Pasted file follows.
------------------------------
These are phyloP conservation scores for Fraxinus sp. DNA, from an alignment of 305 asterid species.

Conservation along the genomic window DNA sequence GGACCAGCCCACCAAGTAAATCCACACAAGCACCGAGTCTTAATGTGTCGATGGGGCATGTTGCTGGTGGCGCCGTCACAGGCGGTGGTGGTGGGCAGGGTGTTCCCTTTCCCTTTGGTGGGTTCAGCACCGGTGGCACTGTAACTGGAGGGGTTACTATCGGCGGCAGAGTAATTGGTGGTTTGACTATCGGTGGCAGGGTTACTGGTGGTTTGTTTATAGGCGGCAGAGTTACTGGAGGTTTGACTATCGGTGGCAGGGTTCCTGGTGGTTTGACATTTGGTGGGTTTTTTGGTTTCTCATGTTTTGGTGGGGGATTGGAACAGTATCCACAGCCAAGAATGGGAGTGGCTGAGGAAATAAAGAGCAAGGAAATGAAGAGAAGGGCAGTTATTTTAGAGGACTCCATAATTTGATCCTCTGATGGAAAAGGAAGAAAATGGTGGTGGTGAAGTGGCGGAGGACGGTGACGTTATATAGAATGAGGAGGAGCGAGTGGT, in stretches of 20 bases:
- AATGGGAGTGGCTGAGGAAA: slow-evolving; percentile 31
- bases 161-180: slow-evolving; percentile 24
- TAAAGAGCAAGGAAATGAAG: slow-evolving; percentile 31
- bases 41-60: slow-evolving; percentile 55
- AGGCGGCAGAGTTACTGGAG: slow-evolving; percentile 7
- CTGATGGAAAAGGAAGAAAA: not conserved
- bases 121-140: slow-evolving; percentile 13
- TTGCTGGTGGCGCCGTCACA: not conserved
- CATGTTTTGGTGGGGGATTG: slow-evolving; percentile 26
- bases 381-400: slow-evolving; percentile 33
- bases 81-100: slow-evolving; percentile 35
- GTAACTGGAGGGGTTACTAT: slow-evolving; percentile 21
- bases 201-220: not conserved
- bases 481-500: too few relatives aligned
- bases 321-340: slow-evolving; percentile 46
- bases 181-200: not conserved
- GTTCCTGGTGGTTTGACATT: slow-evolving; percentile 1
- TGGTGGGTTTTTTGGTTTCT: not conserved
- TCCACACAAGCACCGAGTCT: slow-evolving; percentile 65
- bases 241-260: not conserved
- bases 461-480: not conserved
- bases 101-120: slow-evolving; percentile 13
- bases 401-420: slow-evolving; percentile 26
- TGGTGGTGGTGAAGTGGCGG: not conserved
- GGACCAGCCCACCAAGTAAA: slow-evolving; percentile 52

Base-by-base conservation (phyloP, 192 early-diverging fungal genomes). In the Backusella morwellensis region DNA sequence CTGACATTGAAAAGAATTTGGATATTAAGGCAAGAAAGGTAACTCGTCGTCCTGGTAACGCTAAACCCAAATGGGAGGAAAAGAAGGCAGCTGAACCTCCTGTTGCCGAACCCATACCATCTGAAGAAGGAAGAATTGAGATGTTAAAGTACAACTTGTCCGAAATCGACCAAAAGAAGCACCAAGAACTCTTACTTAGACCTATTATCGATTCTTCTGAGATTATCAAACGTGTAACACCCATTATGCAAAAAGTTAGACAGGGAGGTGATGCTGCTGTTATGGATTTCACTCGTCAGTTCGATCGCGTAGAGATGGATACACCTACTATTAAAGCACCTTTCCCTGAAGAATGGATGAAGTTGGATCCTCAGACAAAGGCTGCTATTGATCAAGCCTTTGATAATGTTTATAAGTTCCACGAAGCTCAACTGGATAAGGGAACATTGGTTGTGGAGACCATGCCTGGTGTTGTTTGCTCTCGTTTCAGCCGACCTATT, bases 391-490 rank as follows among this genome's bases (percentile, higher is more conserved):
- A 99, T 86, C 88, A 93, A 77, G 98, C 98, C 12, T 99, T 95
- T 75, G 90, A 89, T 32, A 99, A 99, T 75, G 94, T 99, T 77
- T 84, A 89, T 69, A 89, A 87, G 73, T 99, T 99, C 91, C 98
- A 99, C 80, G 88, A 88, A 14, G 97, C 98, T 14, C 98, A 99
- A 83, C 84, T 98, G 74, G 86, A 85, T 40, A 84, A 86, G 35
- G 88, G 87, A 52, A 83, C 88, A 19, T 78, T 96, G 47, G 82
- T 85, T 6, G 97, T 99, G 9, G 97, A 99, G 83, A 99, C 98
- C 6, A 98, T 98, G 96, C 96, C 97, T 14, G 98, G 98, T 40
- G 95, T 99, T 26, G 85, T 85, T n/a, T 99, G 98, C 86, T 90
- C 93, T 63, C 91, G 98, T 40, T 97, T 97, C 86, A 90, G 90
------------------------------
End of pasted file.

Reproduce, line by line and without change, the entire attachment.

These are phyloP conservation scores for Fraxinus sp. DNA, from an alignment of 305 asterid species.

Conservation along the genomic window DNA sequence GGACCAGCCCACCAAGTAAATCCACACAAGCACCGAGTCTTAATGTGTCGATGGGGCATGTTGCTGGTGGCGCCGTCACAGGCGGTGGTGGTGGGCAGGGTGTTCCCTTTCCCTTTGGTGGGTTCAGCACCGGTGGCACTGTAACTGGAGGGGTTACTATCGGCGGCAGAGTAATTGGTGGTTTGACTATCGGTGGCAGGGTTACTGGTGGTTTGTTTATAGGCGGCAGAGTTACTGGAGGTTTGACTATCGGTGGCAGGGTTCCTGGTGGTTTGACATTTGGTGGGTTTTTTGGTTTCTCATGTTTTGGTGGGGGATTGGAACAGTATCCACAGCCAAGAATGGGAGTGGCTGAGGAAATAAAGAGCAAGGAAATGAAGAGAAGGGCAGTTATTTTAGAGGACTCCATAATTTGATCCTCTGATGGAAAAGGAAGAAAATGGTGGTGGTGAAGTGGCGGAGGACGGTGACGTTATATAGAATGAGGAGGAGCGAGTGGT, in stretches of 20 bases:
- AATGGGAGTGGCTGAGGAAA: slow-evolving; percentile 31
- bases 161-180: slow-evolving; percentile 24
- TAAAGAGCAAGGAAATGAAG: slow-evolving; percentile 31
- bases 41-60: slow-evolving; percentile 55
- AGGCGGCAGAGTTACTGGAG: slow-evolving; percentile 7
- CTGATGGAAAAGGAAGAAAA: not conserved
- bases 121-140: slow-evolving; percentile 13
- TTGCTGGTGGCGCCGTCACA: not conserved
- CATGTTTTGGTGGGGGATTG: slow-evolving; percentile 26
- bases 381-400: slow-evolving; percentile 33
- bases 81-100: slow-evolving; percentile 35
- GTAACTGGAGGGGTTACTAT: slow-evolving; percentile 21
- bases 201-220: not conserved
- bases 481-500: too few relatives aligned
- bases 321-340: slow-evolving; percentile 46
- bases 181-200: not conserved
- GTTCCTGGTGGTTTGACATT: slow-evolving; percentile 1
- TGGTGGGTTTTTTGGTTTCT: not conserved
- TCCACACAAGCACCGAGTCT: slow-evolving; percentile 65
- bases 241-260: not conserved
- bases 461-480: not conserved
- bases 101-120: slow-evolving; percentile 13
- bases 401-420: slow-evolving; percentile 26
- TGGTGGTGGTGAAGTGGCGG: not conserved
- GGACCAGCCCACCAAGTAAA: slow-evolving; percentile 52

Base-by-base conservation (phyloP, 192 early-diverging fungal genomes). In the Backusella morwellensis region DNA sequence CTGACATTGAAAAGAATTTGGATATTAAGGCAAGAAAGGTAACTCGTCGTCCTGGTAACGCTAAACCCAAATGGGAGGAAAAGAAGGCAGCTGAACCTCCTGTTGCCGAACCCATACCATCTGAAGAAGGAAGAATTGAGATGTTAAAGTACAACTTGTCCGAAATCGACCAAAAGAAGCACCAAGAACTCTTACTTAGACCTATTATCGATTCTTCTGAGATTATCAAACGTGTAACACCCATTATGCAAAAAGTTAGACAGGGAGGTGATGCTGCTGTTATGGATTTCACTCGTCAGTTCGATCGCGTAGAGATGGATACACCTACTATTAAAGCACCTTTCCCTGAAGAATGGATGAAGTTGGATCCTCAGACAAAGGCTGCTATTGATCAAGCCTTTGATAATGTTTATAAGTTCCACGAAGCTCAACTGGATAAGGGAACATTGGTTGTGGAGACCATGCCTGGTGTTGTTTGCTCTCGTTTCAGCCGACCTATT, bases 391-490 rank as follows among this genome's bases (percentile, higher is more conserved):
- A 99, T 86, C 88, A 93, A 77, G 98, C 98, C 12, T 99, T 95
- T 75, G 90, A 89, T 32, A 99, A 99, T 75, G 94, T 99, T 77
- T 84, A 89, T 69, A 89, A 87, G 73, T 99, T 99, C 91, C 98
- A 99, C 80, G 88, A 88, A 14, G 97, C 98, T 14, C 98, A 99
- A 83, C 84, T 98, G 74, G 86, A 85, T 40, A 84, A 86, G 35
- G 88, G 87, A 52, A 83, C 88, A 19, T 78, T 96, G 47, G 82
- T 85, T 6, G 97, T 99, G 9, G 97, A 99, G 83, A 99, C 98
- C 6, A 98, T 98, G 96, C 96, C 97, T 14, G 98, G 98, T 40
- G 95, T 99, T 26, G 85, T 85, T n/a, T 99, G 98, C 86, T 90
- C 93, T 63, C 91, G 98, T 40, T 97, T 97, C 86, A 90, G 90